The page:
Naturally, i felt compelled to read this one because i am one of those people. In the last week, the thread has grown to 7 pages in length and there are all sorts of interesting replies. Some decry the presence of people like me ruining games, some are wholly indifferent. More than a few folks gave glib replies or come off as a bit salty, using the opportunity to dress down Turbine for doing things they feel make grouping difficult, while others put down the playerbase for being a PiTA to do the same. But scattered amongst those responses are some thoughtful responses, too. While reading through them, what emerged to me was the simple fact that the persistent world of MMO games offers a unique sort of play experience. Unlike single-player games, there is no ending. While many of today’s games, for instance my all-time favorite game Mass Effect, offer occasional DLC packs and whatnot, there is a definite end to the game. But in the world of MMOs, even those with healthy endgame content, you can continue to play your character for as long as the servers remain functioning. While doing so, you participate in a large environment with unique economy filled with countless other real people controlling fun characters rushing to and fro about whatever business they have. To me, that’s the exciting part of MMOs even if i’m not in a party with any of them. People still chat in the general channel and occasionally even wave or bow to each other. Once in a while (although i haven’t seen it in years) someone will conduct a little game of sorts with whomever is around, like this one time i remember a guy saying that whoever could find him would get some item or another, and all of a sudden there’s dozens of people running all over the place searching for him.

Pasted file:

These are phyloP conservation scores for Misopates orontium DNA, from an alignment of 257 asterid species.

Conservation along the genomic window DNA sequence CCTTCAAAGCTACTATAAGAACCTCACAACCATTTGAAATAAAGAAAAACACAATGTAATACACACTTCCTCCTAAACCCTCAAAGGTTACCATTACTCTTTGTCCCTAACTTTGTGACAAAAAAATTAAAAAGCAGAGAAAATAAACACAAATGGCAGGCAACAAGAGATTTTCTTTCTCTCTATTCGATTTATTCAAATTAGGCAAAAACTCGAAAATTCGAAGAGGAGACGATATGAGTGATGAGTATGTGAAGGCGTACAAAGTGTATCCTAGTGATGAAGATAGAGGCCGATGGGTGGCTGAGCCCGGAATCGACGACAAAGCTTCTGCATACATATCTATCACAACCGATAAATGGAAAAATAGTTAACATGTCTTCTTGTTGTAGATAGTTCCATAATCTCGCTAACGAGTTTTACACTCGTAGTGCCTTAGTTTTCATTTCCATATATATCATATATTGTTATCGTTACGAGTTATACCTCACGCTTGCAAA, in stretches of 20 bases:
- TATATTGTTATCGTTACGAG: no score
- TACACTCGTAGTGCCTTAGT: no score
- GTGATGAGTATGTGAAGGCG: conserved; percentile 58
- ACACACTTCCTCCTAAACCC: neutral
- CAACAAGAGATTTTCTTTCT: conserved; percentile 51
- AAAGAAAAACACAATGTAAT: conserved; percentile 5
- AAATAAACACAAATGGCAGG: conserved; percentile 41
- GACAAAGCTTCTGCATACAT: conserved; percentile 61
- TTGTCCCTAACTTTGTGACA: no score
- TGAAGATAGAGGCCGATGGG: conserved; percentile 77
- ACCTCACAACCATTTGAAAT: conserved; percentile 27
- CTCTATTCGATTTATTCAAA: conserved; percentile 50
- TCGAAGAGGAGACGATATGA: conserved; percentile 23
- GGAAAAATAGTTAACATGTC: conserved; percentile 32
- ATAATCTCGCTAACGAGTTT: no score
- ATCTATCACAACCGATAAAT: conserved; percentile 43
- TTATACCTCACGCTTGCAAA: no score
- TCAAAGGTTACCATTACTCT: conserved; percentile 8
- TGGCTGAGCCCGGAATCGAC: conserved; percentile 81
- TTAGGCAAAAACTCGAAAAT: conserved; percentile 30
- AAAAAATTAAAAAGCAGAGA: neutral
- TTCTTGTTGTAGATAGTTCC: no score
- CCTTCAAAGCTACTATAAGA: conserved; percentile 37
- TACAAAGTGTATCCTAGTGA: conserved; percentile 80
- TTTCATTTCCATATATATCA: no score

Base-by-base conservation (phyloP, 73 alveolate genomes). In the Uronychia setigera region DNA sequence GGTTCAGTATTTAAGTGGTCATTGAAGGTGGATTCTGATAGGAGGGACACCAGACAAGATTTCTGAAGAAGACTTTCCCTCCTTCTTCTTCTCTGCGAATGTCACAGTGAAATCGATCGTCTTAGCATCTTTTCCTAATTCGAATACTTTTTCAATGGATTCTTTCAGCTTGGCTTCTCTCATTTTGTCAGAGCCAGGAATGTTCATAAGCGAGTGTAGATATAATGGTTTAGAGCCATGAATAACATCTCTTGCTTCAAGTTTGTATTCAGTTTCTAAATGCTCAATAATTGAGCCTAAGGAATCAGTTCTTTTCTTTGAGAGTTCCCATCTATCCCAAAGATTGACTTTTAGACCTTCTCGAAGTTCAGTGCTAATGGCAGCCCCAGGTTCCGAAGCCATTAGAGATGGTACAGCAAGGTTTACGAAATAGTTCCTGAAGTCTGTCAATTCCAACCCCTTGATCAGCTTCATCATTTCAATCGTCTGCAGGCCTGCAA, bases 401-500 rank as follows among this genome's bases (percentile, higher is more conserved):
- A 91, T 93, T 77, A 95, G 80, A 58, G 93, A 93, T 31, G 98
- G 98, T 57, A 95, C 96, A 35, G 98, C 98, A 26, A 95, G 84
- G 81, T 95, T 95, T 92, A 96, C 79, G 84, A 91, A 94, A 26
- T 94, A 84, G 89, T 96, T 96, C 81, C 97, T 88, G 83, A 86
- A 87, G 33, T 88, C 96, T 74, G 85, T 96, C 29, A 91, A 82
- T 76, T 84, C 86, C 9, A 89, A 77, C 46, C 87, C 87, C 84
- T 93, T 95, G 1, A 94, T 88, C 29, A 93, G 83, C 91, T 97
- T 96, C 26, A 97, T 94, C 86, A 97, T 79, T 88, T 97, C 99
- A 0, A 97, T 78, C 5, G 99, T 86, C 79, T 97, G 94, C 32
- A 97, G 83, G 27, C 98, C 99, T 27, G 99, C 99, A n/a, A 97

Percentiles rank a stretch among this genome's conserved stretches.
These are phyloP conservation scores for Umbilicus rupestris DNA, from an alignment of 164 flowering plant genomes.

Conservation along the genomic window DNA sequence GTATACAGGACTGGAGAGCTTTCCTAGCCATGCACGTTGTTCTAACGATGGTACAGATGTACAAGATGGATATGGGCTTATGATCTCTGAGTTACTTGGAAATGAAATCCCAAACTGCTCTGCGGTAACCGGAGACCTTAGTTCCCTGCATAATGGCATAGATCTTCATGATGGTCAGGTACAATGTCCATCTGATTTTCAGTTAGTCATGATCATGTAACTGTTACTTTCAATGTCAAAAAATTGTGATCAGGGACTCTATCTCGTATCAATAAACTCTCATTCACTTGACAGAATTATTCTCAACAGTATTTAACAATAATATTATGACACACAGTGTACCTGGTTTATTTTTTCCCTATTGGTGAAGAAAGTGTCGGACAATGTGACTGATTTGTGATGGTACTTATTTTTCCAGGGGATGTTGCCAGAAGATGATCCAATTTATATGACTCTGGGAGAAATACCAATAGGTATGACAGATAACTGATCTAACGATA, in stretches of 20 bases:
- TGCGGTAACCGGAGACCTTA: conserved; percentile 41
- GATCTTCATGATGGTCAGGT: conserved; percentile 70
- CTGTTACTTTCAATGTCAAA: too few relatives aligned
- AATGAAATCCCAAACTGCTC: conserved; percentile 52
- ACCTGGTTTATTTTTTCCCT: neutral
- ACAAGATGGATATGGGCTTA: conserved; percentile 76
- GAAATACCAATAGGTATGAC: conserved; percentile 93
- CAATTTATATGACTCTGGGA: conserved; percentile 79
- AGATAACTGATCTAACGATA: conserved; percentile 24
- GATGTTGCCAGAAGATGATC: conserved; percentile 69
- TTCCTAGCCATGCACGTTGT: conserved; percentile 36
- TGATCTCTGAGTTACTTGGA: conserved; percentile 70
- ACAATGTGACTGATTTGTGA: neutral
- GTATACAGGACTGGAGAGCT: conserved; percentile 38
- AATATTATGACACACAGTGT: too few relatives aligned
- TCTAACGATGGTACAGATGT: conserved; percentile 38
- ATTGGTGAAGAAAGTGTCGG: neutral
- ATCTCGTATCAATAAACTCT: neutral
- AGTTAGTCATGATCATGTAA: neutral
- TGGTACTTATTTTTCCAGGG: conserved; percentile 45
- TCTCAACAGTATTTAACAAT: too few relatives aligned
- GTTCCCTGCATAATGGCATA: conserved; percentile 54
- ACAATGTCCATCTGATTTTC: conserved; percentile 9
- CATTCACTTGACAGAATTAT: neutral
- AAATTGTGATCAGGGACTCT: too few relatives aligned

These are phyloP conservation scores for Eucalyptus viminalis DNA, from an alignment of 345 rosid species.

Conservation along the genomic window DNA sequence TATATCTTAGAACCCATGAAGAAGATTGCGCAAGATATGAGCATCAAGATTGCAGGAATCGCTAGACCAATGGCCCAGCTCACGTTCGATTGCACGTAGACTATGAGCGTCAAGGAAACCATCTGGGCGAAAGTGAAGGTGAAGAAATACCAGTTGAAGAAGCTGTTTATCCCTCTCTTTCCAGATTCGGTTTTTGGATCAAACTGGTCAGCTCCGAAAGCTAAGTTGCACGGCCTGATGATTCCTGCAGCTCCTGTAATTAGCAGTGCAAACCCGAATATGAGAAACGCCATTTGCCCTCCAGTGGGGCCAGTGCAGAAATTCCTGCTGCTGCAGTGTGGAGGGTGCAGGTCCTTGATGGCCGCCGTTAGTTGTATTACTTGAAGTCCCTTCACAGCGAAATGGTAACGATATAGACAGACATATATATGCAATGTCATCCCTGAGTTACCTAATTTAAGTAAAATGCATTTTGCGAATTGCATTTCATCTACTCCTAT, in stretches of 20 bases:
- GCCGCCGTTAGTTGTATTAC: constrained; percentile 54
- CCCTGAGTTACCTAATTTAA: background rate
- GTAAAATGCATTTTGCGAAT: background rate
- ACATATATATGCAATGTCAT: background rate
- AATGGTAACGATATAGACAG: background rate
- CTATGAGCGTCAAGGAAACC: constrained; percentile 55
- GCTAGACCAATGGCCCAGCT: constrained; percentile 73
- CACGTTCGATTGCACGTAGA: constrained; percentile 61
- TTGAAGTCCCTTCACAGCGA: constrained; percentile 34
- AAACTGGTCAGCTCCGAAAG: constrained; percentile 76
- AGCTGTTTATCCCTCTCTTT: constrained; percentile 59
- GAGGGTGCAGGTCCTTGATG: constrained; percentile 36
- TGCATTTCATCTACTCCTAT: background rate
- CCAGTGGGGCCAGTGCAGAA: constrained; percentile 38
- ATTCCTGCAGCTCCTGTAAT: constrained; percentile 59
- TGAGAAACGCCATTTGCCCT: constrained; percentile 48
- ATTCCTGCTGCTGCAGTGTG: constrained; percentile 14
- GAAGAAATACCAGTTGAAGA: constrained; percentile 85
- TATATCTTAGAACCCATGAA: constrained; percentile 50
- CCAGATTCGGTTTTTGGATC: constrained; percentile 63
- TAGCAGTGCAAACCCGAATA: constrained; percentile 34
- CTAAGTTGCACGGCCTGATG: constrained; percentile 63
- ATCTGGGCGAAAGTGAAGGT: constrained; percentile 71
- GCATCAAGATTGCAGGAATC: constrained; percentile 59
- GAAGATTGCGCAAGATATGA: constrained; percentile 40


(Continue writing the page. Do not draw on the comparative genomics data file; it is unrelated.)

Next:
For the curious, here was my response to the OP:
i can’t speak for anyone but me on this, but i like the atmosphere of an open persistent world. People running to and fro, general banter and so forth. That being said, in my experience i have a different pace than most that i’ve grouped with. Sometimes i do a quest pretty fast, and sometimes really slow, and sometimes i stop in the middle of it to do something else. i don’t generally do things the “accepted” way, and then there’s raids, which i’ve barely ever done and feel like i’d be an annoyance.
At the end of the day, the answer to the OP really is a simple one though: because we have fun. Whether we’re in a PUG or a guild party, or a group consisting of hirelings, onyx panthers and owlbears, we log in to watch our characters change and grow, get shiny new gear and check out the latest quests and mini-games.
And then some of us write verbose blogs about our experiences there too!